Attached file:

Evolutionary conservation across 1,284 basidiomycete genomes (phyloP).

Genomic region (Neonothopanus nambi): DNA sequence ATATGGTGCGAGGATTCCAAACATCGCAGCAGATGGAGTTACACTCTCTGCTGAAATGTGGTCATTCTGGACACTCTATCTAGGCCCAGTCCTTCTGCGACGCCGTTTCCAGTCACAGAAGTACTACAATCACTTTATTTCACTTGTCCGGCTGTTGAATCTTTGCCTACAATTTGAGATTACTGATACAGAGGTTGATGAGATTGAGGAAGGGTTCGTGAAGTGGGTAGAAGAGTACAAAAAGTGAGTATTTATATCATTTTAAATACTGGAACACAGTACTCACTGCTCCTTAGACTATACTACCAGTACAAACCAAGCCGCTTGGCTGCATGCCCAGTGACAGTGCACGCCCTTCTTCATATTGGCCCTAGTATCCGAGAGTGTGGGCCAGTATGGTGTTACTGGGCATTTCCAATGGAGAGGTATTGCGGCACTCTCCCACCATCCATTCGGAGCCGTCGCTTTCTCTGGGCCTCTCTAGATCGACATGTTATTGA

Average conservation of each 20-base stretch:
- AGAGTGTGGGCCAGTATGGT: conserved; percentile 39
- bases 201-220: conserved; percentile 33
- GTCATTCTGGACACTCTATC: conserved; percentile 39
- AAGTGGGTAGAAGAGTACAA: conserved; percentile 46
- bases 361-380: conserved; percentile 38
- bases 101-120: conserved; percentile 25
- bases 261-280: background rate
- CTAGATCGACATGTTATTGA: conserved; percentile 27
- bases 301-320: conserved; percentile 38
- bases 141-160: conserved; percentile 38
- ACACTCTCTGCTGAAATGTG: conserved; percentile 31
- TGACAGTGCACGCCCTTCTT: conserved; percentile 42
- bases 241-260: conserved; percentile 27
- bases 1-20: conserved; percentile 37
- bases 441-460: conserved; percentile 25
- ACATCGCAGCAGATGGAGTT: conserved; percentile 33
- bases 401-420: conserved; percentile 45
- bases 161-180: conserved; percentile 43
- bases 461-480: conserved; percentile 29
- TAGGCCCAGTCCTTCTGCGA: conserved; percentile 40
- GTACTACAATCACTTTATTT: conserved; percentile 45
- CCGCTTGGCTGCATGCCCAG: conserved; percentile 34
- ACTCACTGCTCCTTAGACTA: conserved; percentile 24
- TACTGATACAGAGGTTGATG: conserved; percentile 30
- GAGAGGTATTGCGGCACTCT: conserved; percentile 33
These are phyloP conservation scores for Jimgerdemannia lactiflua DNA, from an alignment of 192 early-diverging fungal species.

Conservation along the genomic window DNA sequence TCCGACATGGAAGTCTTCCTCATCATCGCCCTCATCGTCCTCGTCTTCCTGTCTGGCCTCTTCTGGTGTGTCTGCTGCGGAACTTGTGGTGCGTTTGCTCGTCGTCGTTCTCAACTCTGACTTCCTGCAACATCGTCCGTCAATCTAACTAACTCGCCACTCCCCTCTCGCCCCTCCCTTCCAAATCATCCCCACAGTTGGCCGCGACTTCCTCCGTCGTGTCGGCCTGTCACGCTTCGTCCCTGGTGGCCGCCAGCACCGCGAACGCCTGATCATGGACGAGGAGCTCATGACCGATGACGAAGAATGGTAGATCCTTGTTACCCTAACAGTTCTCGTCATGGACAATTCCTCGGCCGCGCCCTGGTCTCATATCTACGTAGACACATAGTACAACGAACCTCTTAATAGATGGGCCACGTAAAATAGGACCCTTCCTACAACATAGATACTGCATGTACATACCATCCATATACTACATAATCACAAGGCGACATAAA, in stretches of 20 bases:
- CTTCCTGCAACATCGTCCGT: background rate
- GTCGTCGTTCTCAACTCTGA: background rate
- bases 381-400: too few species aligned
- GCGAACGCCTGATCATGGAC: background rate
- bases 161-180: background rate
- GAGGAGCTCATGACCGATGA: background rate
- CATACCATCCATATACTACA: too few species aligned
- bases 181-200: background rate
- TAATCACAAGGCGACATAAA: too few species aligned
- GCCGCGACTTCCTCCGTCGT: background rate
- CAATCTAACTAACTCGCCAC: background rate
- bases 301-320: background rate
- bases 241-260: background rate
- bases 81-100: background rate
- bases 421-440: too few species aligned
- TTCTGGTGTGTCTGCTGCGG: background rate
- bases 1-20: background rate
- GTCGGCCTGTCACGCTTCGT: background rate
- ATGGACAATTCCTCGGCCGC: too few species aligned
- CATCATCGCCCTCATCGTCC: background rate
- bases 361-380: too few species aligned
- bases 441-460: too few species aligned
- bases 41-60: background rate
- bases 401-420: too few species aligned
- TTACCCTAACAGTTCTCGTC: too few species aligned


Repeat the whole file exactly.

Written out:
Evolutionary conservation across 1,284 basidiomycete genomes (phyloP).

Genomic region (Neonothopanus nambi): DNA sequence ATATGGTGCGAGGATTCCAAACATCGCAGCAGATGGAGTTACACTCTCTGCTGAAATGTGGTCATTCTGGACACTCTATCTAGGCCCAGTCCTTCTGCGACGCCGTTTCCAGTCACAGAAGTACTACAATCACTTTATTTCACTTGTCCGGCTGTTGAATCTTTGCCTACAATTTGAGATTACTGATACAGAGGTTGATGAGATTGAGGAAGGGTTCGTGAAGTGGGTAGAAGAGTACAAAAAGTGAGTATTTATATCATTTTAAATACTGGAACACAGTACTCACTGCTCCTTAGACTATACTACCAGTACAAACCAAGCCGCTTGGCTGCATGCCCAGTGACAGTGCACGCCCTTCTTCATATTGGCCCTAGTATCCGAGAGTGTGGGCCAGTATGGTGTTACTGGGCATTTCCAATGGAGAGGTATTGCGGCACTCTCCCACCATCCATTCGGAGCCGTCGCTTTCTCTGGGCCTCTCTAGATCGACATGTTATTGA

Average conservation of each 20-base stretch:
- AGAGTGTGGGCCAGTATGGT: conserved; percentile 39
- bases 201-220: conserved; percentile 33
- GTCATTCTGGACACTCTATC: conserved; percentile 39
- AAGTGGGTAGAAGAGTACAA: conserved; percentile 46
- bases 361-380: conserved; percentile 38
- bases 101-120: conserved; percentile 25
- bases 261-280: background rate
- CTAGATCGACATGTTATTGA: conserved; percentile 27
- bases 301-320: conserved; percentile 38
- bases 141-160: conserved; percentile 38
- ACACTCTCTGCTGAAATGTG: conserved; percentile 31
- TGACAGTGCACGCCCTTCTT: conserved; percentile 42
- bases 241-260: conserved; percentile 27
- bases 1-20: conserved; percentile 37
- bases 441-460: conserved; percentile 25
- ACATCGCAGCAGATGGAGTT: conserved; percentile 33
- bases 401-420: conserved; percentile 45
- bases 161-180: conserved; percentile 43
- bases 461-480: conserved; percentile 29
- TAGGCCCAGTCCTTCTGCGA: conserved; percentile 40
- GTACTACAATCACTTTATTT: conserved; percentile 45
- CCGCTTGGCTGCATGCCCAG: conserved; percentile 34
- ACTCACTGCTCCTTAGACTA: conserved; percentile 24
- TACTGATACAGAGGTTGATG: conserved; percentile 30
- GAGAGGTATTGCGGCACTCT: conserved; percentile 33
These are phyloP conservation scores for Jimgerdemannia lactiflua DNA, from an alignment of 192 early-diverging fungal species.

Conservation along the genomic window DNA sequence TCCGACATGGAAGTCTTCCTCATCATCGCCCTCATCGTCCTCGTCTTCCTGTCTGGCCTCTTCTGGTGTGTCTGCTGCGGAACTTGTGGTGCGTTTGCTCGTCGTCGTTCTCAACTCTGACTTCCTGCAACATCGTCCGTCAATCTAACTAACTCGCCACTCCCCTCTCGCCCCTCCCTTCCAAATCATCCCCACAGTTGGCCGCGACTTCCTCCGTCGTGTCGGCCTGTCACGCTTCGTCCCTGGTGGCCGCCAGCACCGCGAACGCCTGATCATGGACGAGGAGCTCATGACCGATGACGAAGAATGGTAGATCCTTGTTACCCTAACAGTTCTCGTCATGGACAATTCCTCGGCCGCGCCCTGGTCTCATATCTACGTAGACACATAGTACAACGAACCTCTTAATAGATGGGCCACGTAAAATAGGACCCTTCCTACAACATAGATACTGCATGTACATACCATCCATATACTACATAATCACAAGGCGACATAAA, in stretches of 20 bases:
- CTTCCTGCAACATCGTCCGT: background rate
- GTCGTCGTTCTCAACTCTGA: background rate
- bases 381-400: too few species aligned
- GCGAACGCCTGATCATGGAC: background rate
- bases 161-180: background rate
- GAGGAGCTCATGACCGATGA: background rate
- CATACCATCCATATACTACA: too few species aligned
- bases 181-200: background rate
- TAATCACAAGGCGACATAAA: too few species aligned
- GCCGCGACTTCCTCCGTCGT: background rate
- CAATCTAACTAACTCGCCAC: background rate
- bases 301-320: background rate
- bases 241-260: background rate
- bases 81-100: background rate
- bases 421-440: too few species aligned
- TTCTGGTGTGTCTGCTGCGG: background rate
- bases 1-20: background rate
- GTCGGCCTGTCACGCTTCGT: background rate
- ATGGACAATTCCTCGGCCGC: too few species aligned
- CATCATCGCCCTCATCGTCC: background rate
- bases 361-380: too few species aligned
- bases 441-460: too few species aligned
- bases 41-60: background rate
- bases 401-420: too few species aligned
- TTACCCTAACAGTTCTCGTC: too few species aligned